The oldest and most traditional neighbourhood in Lisbon, with cobbled lanes and alleys and steep, gruelling inclines, should be discovered little by little, stopping frequently to savour the view, atmosphere and authentic spirit of the oldest side of the capital. Take a deep breath and start to climb the hill that will reveal one of the best views of the city.
There are many ways to get to where old Lisbon is hidden away. Whether you come by boat, metro, bus or even tram, the tangle of streets punctuated by rails below and flower boxes above has to be discovered on foot. How else could you discover Beco do Forno do Sol (answer: in Graça, on the way to Vila Berta) or Cruzes da Sé, to which references exist from 1690? Or even Escadinhas da Saúde or Beco do Quebra-Costas, a street that has existed since 1565?
The cobblestones, testimony to the centuries and centuries of history, also await your footsteps. Enter the Sé (cathedral), dating from 1147, where you can still see the Tesouro (treasury) and the Roman ruins which preceded it. Continue up and don’t forget your camera: from the Miradouro de Santa Luzia you can see the pure essence of Alfama and the splendour of the Tagus, which is particularly impressive on sunny days. Once you’ve recovered your breath totally and let the sweet chords of the Portuguese guitar soothe your soul – it is at the heart of Fado, after all – climb up to the Castelo de São Jorge and visit the City Information Centre.
Only after absorbing every angle of Lisbon and feeling like a true conqueror of the city can you – and should you – go to Portas do Sol and enjoy the outdoor cafés which give the square its name; or climb up to get an even higher and even more special viewpoint. Even if the sun sets, there are countless restaurants and Fado houses where you can recharge your batteries and let the city cast its spell. Come and be won over.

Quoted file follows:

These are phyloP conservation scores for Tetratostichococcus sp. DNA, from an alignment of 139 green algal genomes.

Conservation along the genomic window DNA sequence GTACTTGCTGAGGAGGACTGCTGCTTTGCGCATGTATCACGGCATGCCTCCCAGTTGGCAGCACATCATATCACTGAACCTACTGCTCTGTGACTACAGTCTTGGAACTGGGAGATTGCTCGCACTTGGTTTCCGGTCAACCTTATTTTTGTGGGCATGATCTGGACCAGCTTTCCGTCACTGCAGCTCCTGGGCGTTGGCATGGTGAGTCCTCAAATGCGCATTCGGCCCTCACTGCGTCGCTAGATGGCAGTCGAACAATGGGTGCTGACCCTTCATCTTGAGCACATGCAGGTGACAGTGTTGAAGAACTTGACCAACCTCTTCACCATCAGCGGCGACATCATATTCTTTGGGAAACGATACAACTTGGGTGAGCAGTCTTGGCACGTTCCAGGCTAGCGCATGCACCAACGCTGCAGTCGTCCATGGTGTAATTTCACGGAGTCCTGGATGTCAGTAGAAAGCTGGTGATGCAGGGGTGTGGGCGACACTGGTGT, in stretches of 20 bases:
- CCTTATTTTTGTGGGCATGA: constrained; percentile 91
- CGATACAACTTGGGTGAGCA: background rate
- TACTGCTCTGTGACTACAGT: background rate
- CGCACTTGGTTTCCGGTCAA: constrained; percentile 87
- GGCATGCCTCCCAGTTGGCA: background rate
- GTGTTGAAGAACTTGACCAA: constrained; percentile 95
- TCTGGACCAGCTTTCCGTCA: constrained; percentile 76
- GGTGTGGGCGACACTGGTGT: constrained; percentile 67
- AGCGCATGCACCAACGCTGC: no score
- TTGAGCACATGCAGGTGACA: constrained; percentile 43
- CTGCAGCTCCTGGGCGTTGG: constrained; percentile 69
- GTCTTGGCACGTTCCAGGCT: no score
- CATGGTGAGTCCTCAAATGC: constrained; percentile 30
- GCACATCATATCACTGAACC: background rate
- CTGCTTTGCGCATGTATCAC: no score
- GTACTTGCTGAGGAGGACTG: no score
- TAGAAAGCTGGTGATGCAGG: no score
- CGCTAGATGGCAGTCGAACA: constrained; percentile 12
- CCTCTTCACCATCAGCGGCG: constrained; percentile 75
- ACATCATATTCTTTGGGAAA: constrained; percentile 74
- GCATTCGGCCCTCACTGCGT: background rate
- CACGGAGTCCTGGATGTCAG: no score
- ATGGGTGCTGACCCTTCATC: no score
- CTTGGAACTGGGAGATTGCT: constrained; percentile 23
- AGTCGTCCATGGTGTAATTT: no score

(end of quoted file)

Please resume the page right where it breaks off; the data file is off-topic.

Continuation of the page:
The Alfama is Lisbon’s oldest quarter. Spread over the southeastern slope of the hill crowned by Castelo de São Jorge, the picturesque neighborhood is composed of a maze of narrow streets, winding alleyways, and steep flights of steps. Its kasbah-like layout is deliberate – this is the city’s ancient Arab district, and although there are no Moorish houses still standing, the tightly-packed lanes, small archways, and stone-paved terraces are full of atmosphere and great fun to explore.
Lisbon’s old quarter offers many things to do. Besides the castle, there are several historic 17th-century churches in the vicinity, as well as the city’s impressive cathedral. A clutch of excellent museums provide cultural diversion, and Lisbon’s biggest flea market is here. Some of the best views in Lisbon are from lofty squares such as the Miradouro Largo das Portas do Sol – once the entrance gates to the old city.
Alfama wakes up at night, when some of the city’s most authentic cafés and restaurants open their doors to serve delicious traditional cuisine and plenty of bonhomie. The neighborhood is also home to traditional fado houses, where this unique Portuguese musical expression can be appreciated in rustic and romantic surroundings.